Fall has always been my favorite season in the Bay Area. The last remnants of summer heat still warm the air during the day, while the gentle bite of winter chill creeps in at night. All the while, you want to soak up as much sun as possible -- because everybody knows that winter in the Bay Area means lots and lots of rain.
Or at least, that's what I've been told.
I moved to Palo Alto in the first year of California's three-year vacation from rainy weather, right after a purportedly intense El Niño in the 2006-2007 water year. Because of all the rainfall the Bay Area got that winter, my senior classmates had plenty of winter horror stories to scare me with when I entered Stanford in the fall of 2007. Yet the drizzly winter of '07 was almost laughable after a lifetime of being drenched by hurricane seasons as a child in Miami, and the "rainy" season of '08 was not much heavier. It was then that I learned of California's entrance into drought
, and I wondered whether great weather in February was something to rejoice about after all.
It's impossible to tell whether this condition will end anytime soon, although there is one big indicator that it might. For now, this fall has been relatively warm and sunny, with the average temperature predicted to be 2-5 degrees Fahrenheit above normal for the month of October (for more information, see the rest of the 2009 Northern California Seasonal Assessment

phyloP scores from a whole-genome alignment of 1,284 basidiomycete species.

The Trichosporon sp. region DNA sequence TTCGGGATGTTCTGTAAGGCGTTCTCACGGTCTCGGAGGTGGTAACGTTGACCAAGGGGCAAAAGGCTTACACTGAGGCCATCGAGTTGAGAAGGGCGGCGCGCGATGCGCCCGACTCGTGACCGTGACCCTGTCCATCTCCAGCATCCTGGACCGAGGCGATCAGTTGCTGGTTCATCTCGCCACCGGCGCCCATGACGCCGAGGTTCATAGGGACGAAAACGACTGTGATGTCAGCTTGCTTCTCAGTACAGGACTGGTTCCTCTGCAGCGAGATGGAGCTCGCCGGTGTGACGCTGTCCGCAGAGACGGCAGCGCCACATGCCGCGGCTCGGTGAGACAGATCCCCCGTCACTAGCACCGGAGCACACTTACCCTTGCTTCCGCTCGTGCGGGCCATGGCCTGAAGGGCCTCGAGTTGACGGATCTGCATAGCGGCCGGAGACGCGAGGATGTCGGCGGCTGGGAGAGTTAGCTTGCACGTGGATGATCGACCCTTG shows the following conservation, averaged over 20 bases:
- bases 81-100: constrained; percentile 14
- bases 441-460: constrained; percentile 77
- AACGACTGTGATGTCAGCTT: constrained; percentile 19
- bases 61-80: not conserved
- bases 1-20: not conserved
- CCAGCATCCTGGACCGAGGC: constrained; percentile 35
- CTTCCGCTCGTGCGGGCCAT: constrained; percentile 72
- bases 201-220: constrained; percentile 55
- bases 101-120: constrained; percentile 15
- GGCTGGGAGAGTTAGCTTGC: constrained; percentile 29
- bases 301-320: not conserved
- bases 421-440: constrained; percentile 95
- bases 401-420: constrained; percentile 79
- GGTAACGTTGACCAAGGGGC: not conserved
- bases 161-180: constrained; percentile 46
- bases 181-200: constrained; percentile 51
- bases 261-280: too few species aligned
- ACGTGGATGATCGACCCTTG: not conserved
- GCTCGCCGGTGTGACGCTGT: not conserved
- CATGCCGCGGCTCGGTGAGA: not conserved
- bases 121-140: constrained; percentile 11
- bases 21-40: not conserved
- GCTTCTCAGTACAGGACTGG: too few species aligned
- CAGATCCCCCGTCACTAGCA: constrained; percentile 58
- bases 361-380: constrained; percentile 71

). However, there is rain on the horizon: this year marks the first El Niño that the Pacific will have seen since that fateful year in 2006. According to the assessment by the National Oceanic and Atmospheric Administration (NOAA)
, this weather event is supposed to last through winter 2009-2010.
I can already hear the groans from my fellow sun-loving Californians, as an El Niño event means storms along the Pacific coast and generally some nasty weather on this side of the U.S. But let's face it -- it will also mean some much needed rainfall for California. And we're not the only ones who could benefit; in the Atlantic, it might mean a lighter hurricane season and a reduced risk of wildfires for my home state of Florida.
I love the sunny weather as much as the next person. But no one disputes that rain is equally as important for life -- and in California, we could really use some help right now.